removing surface mounted chips


On the HP 48G there are artices on how to upgrade the memory from 32K to 128K. I was able to open the calculator with not that much problem. Yet removing the existing memory chip was a failture.

My first attempt was as the auther suggested, to heat up each memory chip pin and bend them back one by one with a sewing pin. The problem with that is the gold foil circuit board connectors can get damaged. For me that was 3 foil contacts broken and the board is pretty much trashed.

How about using a dremel drill with the graphite cutting attachment to slice the IC off near the point of pin attachment, then desolder, then remove the individual pins one by one?

Does that sound like a good plan?


Buying a HP48G+ seems a preferable (less risk) thing to do, you may sell your used 48G to recover some money, keep it for experiments, etc.

Of course, I appreciate the thrill and pride satisfaction that come with a successful "not standard" upgrade or repair, winning the challenge, etc.; but surface-mounted chips are a little beyond hobby level, and the 48G+ is readily available.

Oh, the increment in units sold may help HP to look at RPN as a not-so bad thing ... (wishful thinking)


I've increased memory on two 48G's, and used the heat & bend one-by-one method -- it worked fine.

I used a small soldering iron with a sharp point. After the chip was off, I used solder braid (copper braid that soaks up solder when heated) to clean off the PCB pads.

I wonder if you're working too fast, bending the leads before the solder is melted? Or maybe a too-large iron, damaging the pads?

Refining your technique might be too expensive a process! Consider buying a 48G+. (Do you want to spend your time calculating with it or learn to be an electroncs repair technician?)

Good luck!


I've removed many surface mount chips without unwanted damage. And I don't have a proper hot-air rework station either.
There are 2 techniques that I use. If, as here, I don't care about the old chip, then I pass a length of fine wire (5A fuse wire is ideal if you can still get it in the states) under one row of pins. Solder one end of the wire to a convenient (large) pad on the board.
Unse a temperature-controller iron with a fine bit to melt the solder on the pin nearest the other end of the wire. When the solder is molten (and not before!), gently pull on the wire to lift
the pin off the board. Then do the next pin, and so on. When one side of the chip is free, bend the chip package back and forth to break it off the other row of pins. Then desolder the remains of those pins one at a time. Use desolder braid (the finest you can find) to clean up the pads.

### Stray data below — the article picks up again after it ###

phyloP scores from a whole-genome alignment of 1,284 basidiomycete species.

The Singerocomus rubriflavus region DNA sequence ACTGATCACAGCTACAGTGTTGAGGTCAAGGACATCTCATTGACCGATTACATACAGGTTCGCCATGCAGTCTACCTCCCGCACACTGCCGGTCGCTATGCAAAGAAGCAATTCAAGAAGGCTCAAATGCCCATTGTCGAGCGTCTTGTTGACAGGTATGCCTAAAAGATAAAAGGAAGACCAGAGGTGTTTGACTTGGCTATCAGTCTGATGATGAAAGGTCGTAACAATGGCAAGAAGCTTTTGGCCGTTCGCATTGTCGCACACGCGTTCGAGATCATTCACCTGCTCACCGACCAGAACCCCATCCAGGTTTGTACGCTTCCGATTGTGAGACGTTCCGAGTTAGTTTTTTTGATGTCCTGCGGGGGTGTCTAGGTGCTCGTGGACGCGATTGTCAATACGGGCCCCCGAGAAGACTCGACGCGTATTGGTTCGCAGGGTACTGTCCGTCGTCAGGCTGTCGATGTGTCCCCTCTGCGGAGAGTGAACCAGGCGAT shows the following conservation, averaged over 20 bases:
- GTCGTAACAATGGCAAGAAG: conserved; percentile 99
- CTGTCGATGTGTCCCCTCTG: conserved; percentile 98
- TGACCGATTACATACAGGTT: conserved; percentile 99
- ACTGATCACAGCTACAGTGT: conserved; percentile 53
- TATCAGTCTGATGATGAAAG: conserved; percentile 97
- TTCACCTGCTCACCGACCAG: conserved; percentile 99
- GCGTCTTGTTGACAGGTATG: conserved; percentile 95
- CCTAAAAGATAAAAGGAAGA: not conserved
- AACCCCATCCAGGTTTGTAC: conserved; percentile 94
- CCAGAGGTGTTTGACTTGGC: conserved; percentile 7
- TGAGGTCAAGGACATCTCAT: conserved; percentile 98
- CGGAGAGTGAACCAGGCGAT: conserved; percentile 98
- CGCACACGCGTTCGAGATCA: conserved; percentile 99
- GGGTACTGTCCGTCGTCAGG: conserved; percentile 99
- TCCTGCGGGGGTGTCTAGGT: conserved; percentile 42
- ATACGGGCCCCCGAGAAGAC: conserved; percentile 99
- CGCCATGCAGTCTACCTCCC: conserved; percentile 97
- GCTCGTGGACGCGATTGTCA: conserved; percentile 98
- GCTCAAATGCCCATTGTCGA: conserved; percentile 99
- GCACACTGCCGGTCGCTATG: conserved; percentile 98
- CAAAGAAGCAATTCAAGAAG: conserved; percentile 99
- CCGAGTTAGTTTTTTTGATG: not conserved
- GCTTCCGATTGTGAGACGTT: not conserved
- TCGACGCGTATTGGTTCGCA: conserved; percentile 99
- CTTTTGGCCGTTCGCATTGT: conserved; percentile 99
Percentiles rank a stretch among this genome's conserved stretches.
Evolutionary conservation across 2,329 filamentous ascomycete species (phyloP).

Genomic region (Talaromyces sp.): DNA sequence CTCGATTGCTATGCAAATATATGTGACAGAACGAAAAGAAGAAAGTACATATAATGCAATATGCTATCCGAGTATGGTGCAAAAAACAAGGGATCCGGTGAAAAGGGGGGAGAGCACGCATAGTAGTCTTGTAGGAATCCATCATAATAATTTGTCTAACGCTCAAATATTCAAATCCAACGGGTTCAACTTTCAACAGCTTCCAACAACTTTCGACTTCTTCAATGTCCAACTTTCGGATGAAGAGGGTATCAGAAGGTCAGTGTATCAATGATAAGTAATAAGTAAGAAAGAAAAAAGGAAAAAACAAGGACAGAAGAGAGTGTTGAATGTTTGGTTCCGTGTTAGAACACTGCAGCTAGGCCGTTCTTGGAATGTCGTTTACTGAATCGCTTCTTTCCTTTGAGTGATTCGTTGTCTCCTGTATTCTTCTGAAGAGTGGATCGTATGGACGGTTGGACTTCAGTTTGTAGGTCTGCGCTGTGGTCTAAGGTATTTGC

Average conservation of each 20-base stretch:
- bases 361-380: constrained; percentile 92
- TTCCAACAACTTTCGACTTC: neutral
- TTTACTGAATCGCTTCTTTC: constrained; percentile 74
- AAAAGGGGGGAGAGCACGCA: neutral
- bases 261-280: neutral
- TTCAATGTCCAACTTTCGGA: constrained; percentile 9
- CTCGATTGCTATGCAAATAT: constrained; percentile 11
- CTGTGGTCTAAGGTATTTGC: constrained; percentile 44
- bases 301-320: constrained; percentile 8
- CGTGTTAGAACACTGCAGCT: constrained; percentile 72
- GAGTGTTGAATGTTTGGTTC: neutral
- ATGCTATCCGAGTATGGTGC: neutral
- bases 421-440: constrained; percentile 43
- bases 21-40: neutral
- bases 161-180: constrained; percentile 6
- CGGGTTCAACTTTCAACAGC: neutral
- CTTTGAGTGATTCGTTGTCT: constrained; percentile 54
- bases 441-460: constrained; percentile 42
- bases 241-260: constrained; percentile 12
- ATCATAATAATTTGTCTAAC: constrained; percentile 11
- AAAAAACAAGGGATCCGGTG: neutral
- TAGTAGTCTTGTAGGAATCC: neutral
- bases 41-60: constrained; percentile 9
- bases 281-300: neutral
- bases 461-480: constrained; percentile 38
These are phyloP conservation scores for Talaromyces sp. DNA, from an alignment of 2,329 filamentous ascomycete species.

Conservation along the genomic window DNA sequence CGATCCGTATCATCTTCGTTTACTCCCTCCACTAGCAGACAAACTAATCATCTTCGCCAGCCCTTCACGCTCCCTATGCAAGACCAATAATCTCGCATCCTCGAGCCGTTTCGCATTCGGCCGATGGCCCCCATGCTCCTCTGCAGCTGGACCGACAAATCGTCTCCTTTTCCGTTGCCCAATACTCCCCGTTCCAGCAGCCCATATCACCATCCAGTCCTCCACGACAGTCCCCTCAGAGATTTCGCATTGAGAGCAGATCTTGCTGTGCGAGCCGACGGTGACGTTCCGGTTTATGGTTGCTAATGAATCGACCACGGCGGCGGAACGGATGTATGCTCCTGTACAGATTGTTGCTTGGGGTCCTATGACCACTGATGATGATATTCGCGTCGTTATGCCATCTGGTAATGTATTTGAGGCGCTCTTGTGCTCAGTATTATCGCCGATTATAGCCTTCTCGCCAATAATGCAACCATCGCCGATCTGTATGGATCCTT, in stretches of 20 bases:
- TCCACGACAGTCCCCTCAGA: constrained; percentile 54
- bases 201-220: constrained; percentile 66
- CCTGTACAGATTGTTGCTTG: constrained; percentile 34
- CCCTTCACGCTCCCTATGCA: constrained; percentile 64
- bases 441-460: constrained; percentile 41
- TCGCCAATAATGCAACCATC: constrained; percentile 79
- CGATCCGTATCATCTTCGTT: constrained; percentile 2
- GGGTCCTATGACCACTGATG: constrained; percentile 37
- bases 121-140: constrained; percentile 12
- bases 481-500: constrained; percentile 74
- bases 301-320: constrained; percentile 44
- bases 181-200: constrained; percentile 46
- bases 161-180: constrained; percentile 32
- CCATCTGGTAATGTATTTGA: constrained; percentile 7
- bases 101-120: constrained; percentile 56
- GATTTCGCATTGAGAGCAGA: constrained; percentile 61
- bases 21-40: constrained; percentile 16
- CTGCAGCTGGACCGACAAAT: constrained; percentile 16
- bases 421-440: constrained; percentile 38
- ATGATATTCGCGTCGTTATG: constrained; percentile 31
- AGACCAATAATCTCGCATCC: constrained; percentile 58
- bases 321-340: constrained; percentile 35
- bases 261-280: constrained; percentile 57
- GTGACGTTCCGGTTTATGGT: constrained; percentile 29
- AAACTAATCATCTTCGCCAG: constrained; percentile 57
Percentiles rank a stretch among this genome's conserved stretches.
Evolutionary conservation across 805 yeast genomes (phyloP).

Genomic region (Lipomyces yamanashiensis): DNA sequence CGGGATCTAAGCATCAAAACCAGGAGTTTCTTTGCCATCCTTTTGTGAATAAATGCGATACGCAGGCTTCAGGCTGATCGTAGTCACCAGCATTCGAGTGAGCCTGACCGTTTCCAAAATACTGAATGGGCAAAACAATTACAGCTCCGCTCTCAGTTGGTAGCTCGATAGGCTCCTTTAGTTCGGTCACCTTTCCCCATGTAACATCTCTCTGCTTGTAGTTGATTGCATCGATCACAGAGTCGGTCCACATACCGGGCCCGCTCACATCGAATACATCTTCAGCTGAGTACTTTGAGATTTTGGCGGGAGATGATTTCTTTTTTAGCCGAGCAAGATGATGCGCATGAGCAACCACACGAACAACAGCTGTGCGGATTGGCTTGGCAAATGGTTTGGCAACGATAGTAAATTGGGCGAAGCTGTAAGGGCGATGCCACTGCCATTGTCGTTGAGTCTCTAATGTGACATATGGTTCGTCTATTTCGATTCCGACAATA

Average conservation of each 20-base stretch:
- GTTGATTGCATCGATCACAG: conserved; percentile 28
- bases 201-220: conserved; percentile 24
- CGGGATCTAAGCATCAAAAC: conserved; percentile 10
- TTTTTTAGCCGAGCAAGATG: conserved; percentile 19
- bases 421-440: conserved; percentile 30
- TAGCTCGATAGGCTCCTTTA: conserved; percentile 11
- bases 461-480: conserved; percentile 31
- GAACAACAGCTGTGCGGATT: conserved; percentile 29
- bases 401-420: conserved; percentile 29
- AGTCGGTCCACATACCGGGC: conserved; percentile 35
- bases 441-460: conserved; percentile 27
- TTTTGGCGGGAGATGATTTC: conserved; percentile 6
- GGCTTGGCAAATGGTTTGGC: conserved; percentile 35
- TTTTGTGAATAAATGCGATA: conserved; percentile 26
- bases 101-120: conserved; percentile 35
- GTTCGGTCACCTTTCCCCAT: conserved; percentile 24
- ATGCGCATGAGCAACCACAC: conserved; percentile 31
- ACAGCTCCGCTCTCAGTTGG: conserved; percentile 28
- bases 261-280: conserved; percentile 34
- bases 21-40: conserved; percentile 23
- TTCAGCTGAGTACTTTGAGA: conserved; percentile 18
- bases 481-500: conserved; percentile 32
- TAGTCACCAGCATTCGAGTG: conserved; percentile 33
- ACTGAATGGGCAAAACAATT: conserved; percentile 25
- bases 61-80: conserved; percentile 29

If I do care about the chip, then I use solder braid to remove as much solder as possible, and then carefully free each pin with a hot soldering iron and a (very) small screwdriver (<1mm tip width). I've done that on a couple of Voyager machines, and removed the
Nut CPUs without damaging either the chip or the PCB. But in general it's safer to damae the old chip if you don't care about it.
You should avoid applying any force to the pads on the PCB when they are hot. Heating them (e.g. with a soldering iron) reduces the bond strength between the copper track and the PCB. Trying to lift a pin before the solder has melted is likely to pull the track off the board.


Excessive heat will also lift tracks.

It's a fine and delicate balance. And one that gets finer and more delicate as the pads and tracks get smaller.

My best advice is to get some old electronic equipment with surface mount components and practice and practice and practice until you have the technique faultless before starting on something that you don't want to kill.

I don't even try removing surface mount components. I have a friend who can remove them and reuse them (things like square chips with 20+ leads on each side) without damaging either the component or the board. And he does it with soldering iron and wick. Everyone who knows him agrees that he's a freak.


Yes, Excessive heat is likely to damage the PCB as well (heck, it can also damage the chip).
I sometimes forget that not everybody uses a temperature-controlled soldering iron -- I regard one as _essential_ for electronic repair and construction. I'd not even attempt to work on an HP calculator using
a normal soldering iron.